Nathan “Nearest” Green was a slave on Reverend Dan Call’s farm in Lynchburg, Tennessee during the middle part of the 19th century.  Call was devoted to more than just his faith, he also had a small still behind his farmhouse.  When parishioners caught wind of this, they demanded he step aside from the endeavour.  He complied, and handed over the reins to an associate.  It was Nearest who ran the still.  His whiskey was thought by many to be the best in the state.  One day, a young man started working as a hired hand on the farm.  He expressed an interest in distilling, so Call asked Nearest to teach the boy everything he knew.  That boy’s name was Jasper (Jack) Daniel.

There probably wouldn’t be Jack Daniel’s whiskey without Nearest Green.  It was Green who mastered early charcoal filtering, a practice commonly used in West Africa to purify water.  Sadly, Nearest Green, the true “Father of Tennessee whiskey,” is rarely referenced in whiskey literature.  Thankfully, that’s all starting to change.  The Jack Daniel’s website now acknowledges Nearest and his contributions in their history section.  They even launched an initiative with the Nearest Green distillery to advance diversity within the American whiskey industry.

Jack Daniel’s Bonded is 50%, made from one growing season, and (at least) 4 years old.  Tennessee whiskies have an unmistakable flavour profile.  Every drop of this whiskey takes a nearly week-long journey through a 10 foot vat of JD-infused sugar maple charcoal before finding its way into a barrel.  Brown sugar, caramel, cinnamon, oak.  There’s a bit of a nip to this one, but those rough edges will soften if you give it some time in the glass.  A solid buy that’ll probably make you rethink your thoughts on the brand.

Happy dramming,


Monday, December 5, 2022

Only The Stout Survive

For better or worse, Diageo is the reigning monarch of scotch whisky.  Close to 30% of all distilleries in Scotland are owned by Diageo.  Caol Ila, Dalwhinnie, Lagavulin, Oban, Talisker, all Diageo.  Heavyweights aside, most of the Diageo clan have the unglamorous responsibility of providing juice for their large-scale blends like Johnnie Walker, J&B, and Bell’s.  How Diageo came to be is an interesting story.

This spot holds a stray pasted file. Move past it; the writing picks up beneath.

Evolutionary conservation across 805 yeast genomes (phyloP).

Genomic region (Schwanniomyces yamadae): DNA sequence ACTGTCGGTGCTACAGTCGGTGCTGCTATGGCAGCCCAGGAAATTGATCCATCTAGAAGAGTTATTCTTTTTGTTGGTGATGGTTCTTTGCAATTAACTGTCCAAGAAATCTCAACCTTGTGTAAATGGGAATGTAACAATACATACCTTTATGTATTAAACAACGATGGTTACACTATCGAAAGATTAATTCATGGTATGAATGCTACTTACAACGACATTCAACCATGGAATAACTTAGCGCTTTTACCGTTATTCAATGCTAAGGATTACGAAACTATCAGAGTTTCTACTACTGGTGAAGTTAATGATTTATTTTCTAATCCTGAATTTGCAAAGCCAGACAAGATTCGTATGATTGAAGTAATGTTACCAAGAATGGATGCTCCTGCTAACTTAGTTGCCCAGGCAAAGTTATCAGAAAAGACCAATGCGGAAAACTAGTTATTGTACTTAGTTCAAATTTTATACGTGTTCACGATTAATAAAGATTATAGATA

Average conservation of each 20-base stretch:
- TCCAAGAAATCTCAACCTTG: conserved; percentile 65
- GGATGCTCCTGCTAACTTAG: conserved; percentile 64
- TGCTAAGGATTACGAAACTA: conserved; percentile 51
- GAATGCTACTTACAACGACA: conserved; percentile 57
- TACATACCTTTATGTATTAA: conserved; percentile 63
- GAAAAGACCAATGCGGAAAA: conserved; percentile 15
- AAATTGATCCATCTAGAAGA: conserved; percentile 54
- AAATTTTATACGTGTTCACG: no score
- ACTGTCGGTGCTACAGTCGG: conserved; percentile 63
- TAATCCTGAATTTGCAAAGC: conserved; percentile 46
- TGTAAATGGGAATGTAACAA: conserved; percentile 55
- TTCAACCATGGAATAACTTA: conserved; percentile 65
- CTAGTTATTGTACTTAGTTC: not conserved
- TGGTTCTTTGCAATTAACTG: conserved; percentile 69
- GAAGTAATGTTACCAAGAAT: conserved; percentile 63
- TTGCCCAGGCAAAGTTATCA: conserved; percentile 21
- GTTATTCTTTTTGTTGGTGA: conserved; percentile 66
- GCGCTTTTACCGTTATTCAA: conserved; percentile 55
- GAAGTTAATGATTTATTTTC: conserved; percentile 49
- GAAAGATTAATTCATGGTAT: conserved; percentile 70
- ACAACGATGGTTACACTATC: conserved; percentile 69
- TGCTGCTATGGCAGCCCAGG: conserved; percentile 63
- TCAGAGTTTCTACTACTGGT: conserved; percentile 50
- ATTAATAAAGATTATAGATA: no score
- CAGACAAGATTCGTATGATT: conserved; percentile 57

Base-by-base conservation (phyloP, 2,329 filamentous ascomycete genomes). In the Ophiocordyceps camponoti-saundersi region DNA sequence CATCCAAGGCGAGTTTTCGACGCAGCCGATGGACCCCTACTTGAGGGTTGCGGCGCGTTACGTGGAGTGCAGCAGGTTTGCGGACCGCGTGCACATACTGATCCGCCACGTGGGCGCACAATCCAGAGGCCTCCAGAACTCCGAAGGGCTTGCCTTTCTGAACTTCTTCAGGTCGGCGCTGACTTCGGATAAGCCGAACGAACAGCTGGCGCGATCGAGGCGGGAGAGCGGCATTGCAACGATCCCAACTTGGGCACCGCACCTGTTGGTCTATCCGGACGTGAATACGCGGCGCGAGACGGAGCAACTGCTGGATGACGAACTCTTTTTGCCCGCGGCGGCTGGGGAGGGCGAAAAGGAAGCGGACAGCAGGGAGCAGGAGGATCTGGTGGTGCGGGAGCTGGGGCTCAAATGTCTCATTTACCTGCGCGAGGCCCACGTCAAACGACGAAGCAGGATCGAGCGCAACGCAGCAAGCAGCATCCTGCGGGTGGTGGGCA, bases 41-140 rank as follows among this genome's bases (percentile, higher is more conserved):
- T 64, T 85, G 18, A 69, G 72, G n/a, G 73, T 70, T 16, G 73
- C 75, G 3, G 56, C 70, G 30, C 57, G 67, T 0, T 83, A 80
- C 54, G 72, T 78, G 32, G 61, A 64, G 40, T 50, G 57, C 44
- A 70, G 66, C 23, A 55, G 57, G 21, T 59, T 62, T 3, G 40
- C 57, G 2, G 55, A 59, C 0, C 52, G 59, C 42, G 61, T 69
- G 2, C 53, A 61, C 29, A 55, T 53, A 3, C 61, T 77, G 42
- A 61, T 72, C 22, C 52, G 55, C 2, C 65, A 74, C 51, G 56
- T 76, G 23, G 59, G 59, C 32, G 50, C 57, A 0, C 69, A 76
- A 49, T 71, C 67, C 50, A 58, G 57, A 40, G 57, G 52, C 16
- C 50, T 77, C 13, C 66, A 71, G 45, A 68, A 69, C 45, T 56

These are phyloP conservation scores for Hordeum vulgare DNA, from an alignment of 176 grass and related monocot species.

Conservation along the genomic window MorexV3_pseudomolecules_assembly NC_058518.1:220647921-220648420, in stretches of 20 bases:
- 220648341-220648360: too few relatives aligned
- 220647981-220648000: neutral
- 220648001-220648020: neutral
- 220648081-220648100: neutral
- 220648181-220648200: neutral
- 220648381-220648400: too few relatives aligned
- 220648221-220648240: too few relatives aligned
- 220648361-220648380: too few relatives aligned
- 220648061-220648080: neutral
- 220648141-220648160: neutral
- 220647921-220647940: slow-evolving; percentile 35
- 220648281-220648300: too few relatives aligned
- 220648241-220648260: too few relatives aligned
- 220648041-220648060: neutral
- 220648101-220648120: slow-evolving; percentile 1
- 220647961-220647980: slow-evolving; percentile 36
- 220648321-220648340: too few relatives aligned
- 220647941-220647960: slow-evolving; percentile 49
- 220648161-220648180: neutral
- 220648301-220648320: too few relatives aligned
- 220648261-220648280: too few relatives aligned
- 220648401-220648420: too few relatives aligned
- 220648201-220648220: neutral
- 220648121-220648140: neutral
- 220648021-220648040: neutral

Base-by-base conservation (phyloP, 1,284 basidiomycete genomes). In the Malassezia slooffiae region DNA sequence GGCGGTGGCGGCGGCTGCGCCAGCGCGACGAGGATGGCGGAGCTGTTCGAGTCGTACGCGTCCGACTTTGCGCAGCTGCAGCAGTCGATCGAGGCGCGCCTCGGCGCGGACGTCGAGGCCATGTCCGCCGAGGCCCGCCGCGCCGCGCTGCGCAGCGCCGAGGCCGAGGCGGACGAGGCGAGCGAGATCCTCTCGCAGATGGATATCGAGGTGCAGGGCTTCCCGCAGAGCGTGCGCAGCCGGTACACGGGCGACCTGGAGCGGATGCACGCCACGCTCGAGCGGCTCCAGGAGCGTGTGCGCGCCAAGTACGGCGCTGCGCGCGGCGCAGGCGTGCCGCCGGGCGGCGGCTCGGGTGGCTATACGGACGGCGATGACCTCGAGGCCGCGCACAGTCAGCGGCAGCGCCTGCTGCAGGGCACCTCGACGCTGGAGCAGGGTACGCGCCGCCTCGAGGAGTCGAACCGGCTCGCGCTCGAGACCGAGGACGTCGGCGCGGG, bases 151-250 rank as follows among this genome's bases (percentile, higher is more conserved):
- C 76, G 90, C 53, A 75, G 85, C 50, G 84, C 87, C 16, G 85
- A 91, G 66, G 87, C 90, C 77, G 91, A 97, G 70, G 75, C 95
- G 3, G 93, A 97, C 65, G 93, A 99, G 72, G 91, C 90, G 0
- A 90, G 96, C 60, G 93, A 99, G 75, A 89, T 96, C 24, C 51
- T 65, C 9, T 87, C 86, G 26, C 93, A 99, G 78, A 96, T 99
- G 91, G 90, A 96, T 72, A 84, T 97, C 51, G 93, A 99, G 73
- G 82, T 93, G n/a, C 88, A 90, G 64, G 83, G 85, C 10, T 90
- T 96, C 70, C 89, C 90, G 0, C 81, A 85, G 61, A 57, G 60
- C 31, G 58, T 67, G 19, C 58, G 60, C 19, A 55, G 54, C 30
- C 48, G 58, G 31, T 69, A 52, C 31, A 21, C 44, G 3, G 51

Distillers Company Limited (DCL) controlled close to 75% of all scotch whisky holdings up until the early 1960s.  When scotch dwindled in popularity, so did their grip on power.  By 1984, their share was less than 20%.  Guinness smelled blood, and aggressively took over the company in 1986.  In the past, DCL would use its influence to keep prices down, Guinness (United Distillers) did the opposite.  They wanted to make scotch synonymous with luxury.  Blue Label and The Classic Malts range were introduced at this time.  The company was renamed Diageo in 1997.

Talisker is one of only a couple distilleries in the Diageo stable that bottles their stuff above 43%.  Before you start jumping with joy, almost all their expressions are chill filtered and coloured, an all-too-familiar pattern when it comes to this multinational.  Wait, there’s more.  Most Talisker is matured at a centralized monstrosity of a warehouse on the mainland.  Talisker may be made by the sea, but it sure ain’t raised there.  Impairments aside, Talisker makes good whisky, like the Distillers Edition.

Diageo launched the Distillers Edition range in the late 1990s.  They’re basically finished versions of their popular single malts.  Talisker Distillers Edition is the 10 year old standard Talisker with an Amoroso sherry finish.  Sherry, for those of you who don’t know, is Spanish wine fortified with grape spirit.  Amoroso is Oloroso with a dash of Pedro Ximénez.  It gets its name from workers who’d stop at El Maestro Sierra bodega to pick up some sherry before heading home.  They’d ask for Pedro Ximénez to be added so their wives would find it more loveable.  Amoroso means “loving” in Spanish.

If given enough time to develop in the glass and bottle, Talisker Distillers Edition can be pretty special.  Talisker’s peppery, coastal character will emerge in due course, you just need to get through those first few sherry-dominated pours.  This is a wonderfully complex whisky with a nice mouthfeel despite its chill filtration handicap.  Worthy of your time, as long as you give it some.

Happy dramming,


Instead of dying she shall merely fall into a profound slumber that will last a hundred years. -  Charles Perrault,  The Sleeping Beauty in ...